The Car Lovers Guide to Japan! Part One, Non Car Stuff to Do in Tokyo and The Nissan Crossing Part 1

So in our last story, we wrote about how to get around in Japan and how to eat well and relatively inexpensively.  In this edition, before we get into our car stuff, I wanted to show you some different places you can go in Tokyo to have fun.  Now I am not a Tokyo expert but I have been to Japan a few times and I worked in the Tokyo/Yokohama area one summer when I was an engineer at Nissan so I know enough fun places to more than keep you occupied for a short visit.  Many car trips to Japan may also include family or a significant other that is not into cars so keeping some entertainment info around can be handy.  Let’s talk about our favorite districts in Tokyo that you might want to see.


To the average car guy, Shibuya is best known for the car chase scene in The Fast and the Furious Tokyo Drift. The hallmark scene is where they drift through the famous Shibuya crossing, parting the crowd.  This is where hundreds of people cross a six-way blend of two intersections at once without chaos. The intersection is right outside the Shibuya train station and is pictured above.  The way this is done is so orderly that it looks like a moving carpet of people and only in polite Japan can something like this be pulled off.


Here is a panorama of the intersection and the area around it.

Shibuya is actually the cool spot for younger people nowadays and they are many shops, restaurants, and bars in the area. The shops here generally cater to the younger generation but they do have traditional chain stores too.  Shibuya is hopping 24/7.


  1. Kind of confused by the exhaust situation on that concept car, It clearly has side exhausts, plus a big center exhaust at the back, you said it also has a blown diffuser.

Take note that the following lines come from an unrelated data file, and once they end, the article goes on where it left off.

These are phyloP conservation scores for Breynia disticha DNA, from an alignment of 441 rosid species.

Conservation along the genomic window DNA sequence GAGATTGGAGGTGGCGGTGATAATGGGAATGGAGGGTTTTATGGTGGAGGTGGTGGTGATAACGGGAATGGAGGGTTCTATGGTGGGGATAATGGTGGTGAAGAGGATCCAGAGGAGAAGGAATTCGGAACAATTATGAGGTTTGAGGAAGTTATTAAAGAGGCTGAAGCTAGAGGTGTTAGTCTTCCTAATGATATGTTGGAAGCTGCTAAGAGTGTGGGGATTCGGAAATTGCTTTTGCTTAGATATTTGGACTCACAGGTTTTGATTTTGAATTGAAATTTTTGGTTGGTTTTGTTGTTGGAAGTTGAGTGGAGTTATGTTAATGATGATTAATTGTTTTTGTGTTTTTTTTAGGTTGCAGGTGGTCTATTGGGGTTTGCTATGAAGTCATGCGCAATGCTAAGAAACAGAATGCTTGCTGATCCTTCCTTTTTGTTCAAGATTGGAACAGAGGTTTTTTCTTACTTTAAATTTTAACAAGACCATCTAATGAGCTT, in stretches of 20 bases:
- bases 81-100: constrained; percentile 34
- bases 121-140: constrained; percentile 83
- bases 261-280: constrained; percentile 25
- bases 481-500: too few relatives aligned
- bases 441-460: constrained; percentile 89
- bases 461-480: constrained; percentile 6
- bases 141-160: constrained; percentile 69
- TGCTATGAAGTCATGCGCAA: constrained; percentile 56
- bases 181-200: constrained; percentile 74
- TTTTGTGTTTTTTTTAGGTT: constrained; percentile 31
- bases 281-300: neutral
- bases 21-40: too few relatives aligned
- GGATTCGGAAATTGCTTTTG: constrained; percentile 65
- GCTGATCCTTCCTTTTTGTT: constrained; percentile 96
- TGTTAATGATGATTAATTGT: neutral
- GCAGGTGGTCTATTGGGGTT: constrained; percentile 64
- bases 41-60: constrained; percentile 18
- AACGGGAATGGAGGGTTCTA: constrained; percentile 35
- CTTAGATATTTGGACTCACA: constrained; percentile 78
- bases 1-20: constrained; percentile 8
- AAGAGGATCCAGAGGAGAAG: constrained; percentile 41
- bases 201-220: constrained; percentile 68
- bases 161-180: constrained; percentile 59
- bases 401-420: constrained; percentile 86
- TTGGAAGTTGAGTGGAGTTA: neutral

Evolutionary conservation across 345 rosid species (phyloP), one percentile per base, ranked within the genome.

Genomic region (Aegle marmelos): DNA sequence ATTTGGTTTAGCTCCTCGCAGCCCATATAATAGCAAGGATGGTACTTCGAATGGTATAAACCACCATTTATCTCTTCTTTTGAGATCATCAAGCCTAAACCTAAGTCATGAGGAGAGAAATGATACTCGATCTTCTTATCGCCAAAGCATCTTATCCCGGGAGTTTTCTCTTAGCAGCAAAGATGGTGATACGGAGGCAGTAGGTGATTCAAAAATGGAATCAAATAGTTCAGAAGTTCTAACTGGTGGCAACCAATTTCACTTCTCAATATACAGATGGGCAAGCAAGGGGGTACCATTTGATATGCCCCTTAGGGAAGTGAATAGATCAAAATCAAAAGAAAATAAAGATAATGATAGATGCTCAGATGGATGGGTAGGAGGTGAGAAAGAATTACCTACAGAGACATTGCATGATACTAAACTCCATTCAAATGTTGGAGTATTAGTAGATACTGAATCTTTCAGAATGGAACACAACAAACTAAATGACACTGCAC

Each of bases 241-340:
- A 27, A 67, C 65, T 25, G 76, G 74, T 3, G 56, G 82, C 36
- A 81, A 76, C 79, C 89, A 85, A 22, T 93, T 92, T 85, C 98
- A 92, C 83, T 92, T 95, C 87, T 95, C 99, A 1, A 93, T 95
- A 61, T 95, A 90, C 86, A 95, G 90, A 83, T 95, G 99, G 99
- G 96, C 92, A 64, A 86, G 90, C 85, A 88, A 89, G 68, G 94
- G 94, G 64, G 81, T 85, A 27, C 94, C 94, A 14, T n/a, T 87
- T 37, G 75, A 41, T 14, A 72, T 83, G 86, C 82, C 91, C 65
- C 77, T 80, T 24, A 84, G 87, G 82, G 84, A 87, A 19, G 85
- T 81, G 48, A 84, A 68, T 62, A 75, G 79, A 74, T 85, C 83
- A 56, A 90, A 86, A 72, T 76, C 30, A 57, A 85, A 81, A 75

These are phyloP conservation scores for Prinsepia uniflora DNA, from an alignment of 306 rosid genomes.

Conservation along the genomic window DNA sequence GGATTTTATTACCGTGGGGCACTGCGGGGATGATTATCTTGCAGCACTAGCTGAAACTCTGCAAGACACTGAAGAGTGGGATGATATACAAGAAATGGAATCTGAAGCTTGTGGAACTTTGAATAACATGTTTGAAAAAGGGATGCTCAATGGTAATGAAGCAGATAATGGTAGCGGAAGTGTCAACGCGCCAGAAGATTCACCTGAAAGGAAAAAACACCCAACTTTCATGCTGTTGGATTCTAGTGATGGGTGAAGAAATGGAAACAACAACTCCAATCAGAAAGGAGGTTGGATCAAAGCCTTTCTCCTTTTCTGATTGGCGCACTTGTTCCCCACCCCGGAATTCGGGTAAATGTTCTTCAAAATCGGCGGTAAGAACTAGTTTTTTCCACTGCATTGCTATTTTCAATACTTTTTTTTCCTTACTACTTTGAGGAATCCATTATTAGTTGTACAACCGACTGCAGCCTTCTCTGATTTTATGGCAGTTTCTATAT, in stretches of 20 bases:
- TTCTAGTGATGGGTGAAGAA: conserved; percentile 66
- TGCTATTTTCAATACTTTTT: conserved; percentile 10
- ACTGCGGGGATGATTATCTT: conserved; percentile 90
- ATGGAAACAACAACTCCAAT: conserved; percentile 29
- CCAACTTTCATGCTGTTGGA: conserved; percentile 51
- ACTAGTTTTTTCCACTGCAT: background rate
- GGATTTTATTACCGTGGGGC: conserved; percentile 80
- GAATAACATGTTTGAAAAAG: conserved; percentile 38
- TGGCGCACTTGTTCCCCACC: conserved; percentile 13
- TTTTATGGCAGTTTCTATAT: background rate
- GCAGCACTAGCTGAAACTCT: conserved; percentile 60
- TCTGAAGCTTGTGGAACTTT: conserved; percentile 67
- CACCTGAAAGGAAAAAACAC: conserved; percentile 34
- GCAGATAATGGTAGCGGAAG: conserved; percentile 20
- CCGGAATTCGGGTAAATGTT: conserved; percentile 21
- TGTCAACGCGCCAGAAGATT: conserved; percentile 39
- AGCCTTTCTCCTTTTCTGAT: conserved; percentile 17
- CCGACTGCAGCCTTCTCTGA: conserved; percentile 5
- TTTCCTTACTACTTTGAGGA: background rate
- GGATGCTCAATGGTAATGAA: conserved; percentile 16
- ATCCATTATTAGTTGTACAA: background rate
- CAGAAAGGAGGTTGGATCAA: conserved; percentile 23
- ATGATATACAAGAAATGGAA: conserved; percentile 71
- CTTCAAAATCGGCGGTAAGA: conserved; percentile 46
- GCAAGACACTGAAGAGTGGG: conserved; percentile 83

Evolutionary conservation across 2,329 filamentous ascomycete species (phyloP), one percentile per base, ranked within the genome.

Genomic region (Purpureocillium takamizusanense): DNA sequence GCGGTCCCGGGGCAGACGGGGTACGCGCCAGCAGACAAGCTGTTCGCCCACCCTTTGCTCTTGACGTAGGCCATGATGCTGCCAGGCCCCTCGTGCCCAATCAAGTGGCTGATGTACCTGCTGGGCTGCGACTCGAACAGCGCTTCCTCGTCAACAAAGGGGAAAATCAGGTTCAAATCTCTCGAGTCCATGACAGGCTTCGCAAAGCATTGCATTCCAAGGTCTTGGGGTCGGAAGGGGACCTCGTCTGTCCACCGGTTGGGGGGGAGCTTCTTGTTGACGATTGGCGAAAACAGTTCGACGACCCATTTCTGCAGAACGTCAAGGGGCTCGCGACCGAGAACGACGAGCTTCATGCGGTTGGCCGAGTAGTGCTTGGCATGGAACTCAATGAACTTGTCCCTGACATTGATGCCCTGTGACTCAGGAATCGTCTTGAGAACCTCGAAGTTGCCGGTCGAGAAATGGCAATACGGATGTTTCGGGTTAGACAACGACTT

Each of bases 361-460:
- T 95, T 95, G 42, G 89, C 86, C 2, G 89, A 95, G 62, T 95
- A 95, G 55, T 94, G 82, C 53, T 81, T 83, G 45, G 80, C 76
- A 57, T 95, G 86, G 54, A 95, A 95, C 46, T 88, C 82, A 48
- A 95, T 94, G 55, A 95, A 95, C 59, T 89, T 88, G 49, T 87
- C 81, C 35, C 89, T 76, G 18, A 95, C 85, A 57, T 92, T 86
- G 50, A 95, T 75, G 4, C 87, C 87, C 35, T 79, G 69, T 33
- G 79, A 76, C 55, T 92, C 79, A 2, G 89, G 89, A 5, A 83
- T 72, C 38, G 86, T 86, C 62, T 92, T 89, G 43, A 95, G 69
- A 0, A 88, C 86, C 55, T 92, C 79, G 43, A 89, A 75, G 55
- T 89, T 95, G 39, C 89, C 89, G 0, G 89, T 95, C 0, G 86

I’m gonna guess that center exhaust at the back is fake, and the “blown diffuser” is the side vortexes from the front exhaust that seal up the diffuser from coanda effect losses.

    If this ever goes to any kind of production they would probably move the side exhausts to that big rear exhaust so that you don’t gas yourself at every stoplight. They could bypass to the sidepipes at higher speeds.

  2. Mike, as a suspension guru, do you have any experience with removing some of the anti-dive geometry a the front to help weight transfer during braking.

    I know it’s not feasible on a low car like that concept car but I know it’s a normal mod for gravel/dirt/snow rally cars.

    Is it a concept that translates to road cars at all or is the grip of a tarmac surface enough that it would negate any gains from that weight transfer.

    1. Thanks, dive and squat are much less talked about than other parts of suspension setup and some cases are still a mystery to me like FWD drag cars.

      Your “Ultimate Guide To Suspension and Handling” was one of the first things I read when I was just starting to work in cars. It mentions dive and squat in that it makes excessive body roll worse “…The driver feels this as a car that is twitchy and unstable at the limit. Dive and squat when combined with roll can make all of these issues worse.”

      Even Herb Adams’s awesome “Chassis Engineering” mentions anti-dive only when talking about how its undesirable for the effect it has on caster. But it does go in depth about anti-squat (those live axle boys sure love anti-squat).

  3. Many years ago I took one of my friends to Manhattan. We planned on eating in China Town (Ajisen ramen the best) But he wanted to go to this mall under the Manhattan bridge.
    Apparently you could get the software to play foreign market DVDs and ps1 games (that’s how long ago it was)
    Well the mall was nice. But in the bottom bottom story of the mall (in a dark corner) they sold things like those figurines. It was a little creepy. But I did find a Star Blazers model. And Gundam figures. So the creepy had a plus.
    I remember he bought about $500 worth of Anime.

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